// Now we'll create a reverse string by popping values off our stack and concatenating them with space separators.
var reverse_string = ""
var i = 0
while !stack.isEmpty() {
    if i > 0 {
        reverse_string += " "
    }
    reverse_string += stack.pop()!
    i++
}

// print our starting point and our end result
println(sentence)
println(reverse_string)

A Swift implementation measures reasonably well against a Python implementation, with a similar user-defined Stack class. Python’s list class has a built-in pop() method, and the language has a “join” method, which makes the Python implementation shorter:


class Stack:
    def __init__(self):
        self.__storage = []
        
    def push(self, item):
        self.__storage.append(item)
    def isEmpty(self):
        return len(self.__storage) == 0
    def pop(self):
        return self.__storage.pop()
  
sentence = "Given a block of text (such as this one), write an application to reverse the order of the words but not the letters."
  
words = sentence.split()

stack = Stack()
for word in words:
    stack.push(word)

reverse_words = []
while not stack.isEmpty():
    reverse_words.append(stack.pop())
    
print sentence
print ' '.join(reverse_words)

Swift also compares well to a Java implementation, even thought Java, of course, actually already has a Stack class, not to mention a handy StringBuilder class:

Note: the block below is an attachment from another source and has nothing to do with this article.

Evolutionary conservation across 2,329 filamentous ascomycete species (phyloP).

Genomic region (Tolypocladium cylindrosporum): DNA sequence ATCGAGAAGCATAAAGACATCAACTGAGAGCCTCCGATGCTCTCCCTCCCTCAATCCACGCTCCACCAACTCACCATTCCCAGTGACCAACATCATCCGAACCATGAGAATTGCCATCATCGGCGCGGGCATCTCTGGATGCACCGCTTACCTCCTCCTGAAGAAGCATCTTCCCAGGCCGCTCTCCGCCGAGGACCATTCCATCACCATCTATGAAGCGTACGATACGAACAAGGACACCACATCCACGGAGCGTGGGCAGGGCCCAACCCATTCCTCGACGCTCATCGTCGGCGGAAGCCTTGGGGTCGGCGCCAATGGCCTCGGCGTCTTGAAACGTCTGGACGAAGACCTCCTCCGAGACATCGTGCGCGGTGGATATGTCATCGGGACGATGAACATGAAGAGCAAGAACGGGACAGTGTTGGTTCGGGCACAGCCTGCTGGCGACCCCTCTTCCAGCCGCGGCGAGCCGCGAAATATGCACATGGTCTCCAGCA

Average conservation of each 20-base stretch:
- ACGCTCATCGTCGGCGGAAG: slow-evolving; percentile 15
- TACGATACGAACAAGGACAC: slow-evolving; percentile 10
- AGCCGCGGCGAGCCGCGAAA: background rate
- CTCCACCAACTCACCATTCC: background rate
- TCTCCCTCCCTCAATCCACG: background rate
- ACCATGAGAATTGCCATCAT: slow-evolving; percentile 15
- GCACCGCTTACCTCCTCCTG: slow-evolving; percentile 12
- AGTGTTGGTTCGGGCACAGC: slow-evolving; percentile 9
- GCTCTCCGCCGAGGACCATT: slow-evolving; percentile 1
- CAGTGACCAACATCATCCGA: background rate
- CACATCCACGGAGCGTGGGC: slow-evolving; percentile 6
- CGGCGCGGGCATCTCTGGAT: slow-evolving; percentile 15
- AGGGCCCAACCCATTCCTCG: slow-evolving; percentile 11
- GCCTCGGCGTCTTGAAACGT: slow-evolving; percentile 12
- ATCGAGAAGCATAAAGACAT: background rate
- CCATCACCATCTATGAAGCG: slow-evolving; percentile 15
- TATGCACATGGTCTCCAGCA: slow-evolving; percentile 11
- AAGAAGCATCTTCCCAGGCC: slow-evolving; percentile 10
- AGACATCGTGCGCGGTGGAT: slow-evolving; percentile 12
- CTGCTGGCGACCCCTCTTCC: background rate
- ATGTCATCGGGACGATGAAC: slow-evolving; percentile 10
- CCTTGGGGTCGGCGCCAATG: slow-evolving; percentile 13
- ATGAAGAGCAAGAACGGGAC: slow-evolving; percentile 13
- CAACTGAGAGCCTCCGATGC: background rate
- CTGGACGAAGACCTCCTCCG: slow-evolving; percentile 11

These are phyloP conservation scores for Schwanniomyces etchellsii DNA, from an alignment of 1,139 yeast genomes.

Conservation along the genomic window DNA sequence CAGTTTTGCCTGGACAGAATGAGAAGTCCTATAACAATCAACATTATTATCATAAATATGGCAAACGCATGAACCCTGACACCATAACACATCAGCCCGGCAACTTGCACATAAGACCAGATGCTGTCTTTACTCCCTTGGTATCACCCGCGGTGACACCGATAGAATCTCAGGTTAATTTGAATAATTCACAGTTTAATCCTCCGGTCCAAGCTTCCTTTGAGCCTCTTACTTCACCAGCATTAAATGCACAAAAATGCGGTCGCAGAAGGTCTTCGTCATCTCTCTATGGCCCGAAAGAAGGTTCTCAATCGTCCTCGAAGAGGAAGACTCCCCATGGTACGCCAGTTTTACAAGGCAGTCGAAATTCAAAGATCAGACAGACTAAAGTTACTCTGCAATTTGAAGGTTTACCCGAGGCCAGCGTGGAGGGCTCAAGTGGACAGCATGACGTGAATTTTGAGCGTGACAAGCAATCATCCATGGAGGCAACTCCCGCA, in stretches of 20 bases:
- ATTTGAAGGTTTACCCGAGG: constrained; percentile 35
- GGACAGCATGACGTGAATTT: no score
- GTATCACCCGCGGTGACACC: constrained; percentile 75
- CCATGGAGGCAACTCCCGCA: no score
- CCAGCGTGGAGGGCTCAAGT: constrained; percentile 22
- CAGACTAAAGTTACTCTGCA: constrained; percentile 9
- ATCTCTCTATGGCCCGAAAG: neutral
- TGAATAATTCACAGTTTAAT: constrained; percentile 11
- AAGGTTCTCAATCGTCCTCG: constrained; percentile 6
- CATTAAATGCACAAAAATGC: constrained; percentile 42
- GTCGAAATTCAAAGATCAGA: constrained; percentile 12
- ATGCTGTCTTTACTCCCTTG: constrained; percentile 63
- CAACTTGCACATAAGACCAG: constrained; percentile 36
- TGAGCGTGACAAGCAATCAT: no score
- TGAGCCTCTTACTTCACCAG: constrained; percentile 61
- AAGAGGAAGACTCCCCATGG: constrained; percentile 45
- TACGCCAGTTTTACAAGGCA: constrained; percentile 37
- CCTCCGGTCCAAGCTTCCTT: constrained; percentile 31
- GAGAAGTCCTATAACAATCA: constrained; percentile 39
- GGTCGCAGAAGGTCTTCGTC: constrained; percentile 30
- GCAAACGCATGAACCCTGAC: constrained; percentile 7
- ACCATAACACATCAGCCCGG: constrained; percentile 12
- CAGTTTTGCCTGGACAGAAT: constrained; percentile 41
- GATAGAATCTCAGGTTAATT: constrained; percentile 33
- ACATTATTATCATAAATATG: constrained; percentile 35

import java.util.*;

public class SentenceReverser {
	
    public static String reverseThisSentence(String sentence) {

        String[] words = sentence.split(" ");
        Stack<String> stack = new Stack<String>();

        for (String word : words) {
            stack.push(word);
        }

        StringBuilder sb = new StringBuilder()
        int i = 0;

        while (! stack.isEmpty()) {
            if (i > 0) {
                sb.append(" ");
            }
            sb.append(stack.pop());
            i++;	        	
        }
        return sb.toString();
    }
	   
    public static void main(String[] args) {
	        
        String sentence = "Given a block of text (such as this one), write an application to reverse the order of the words but not the letters.";    
        System.out.println(sentence);
        System.out.println(SentenceReverser.reverseThisSentence(sentence));
    }
}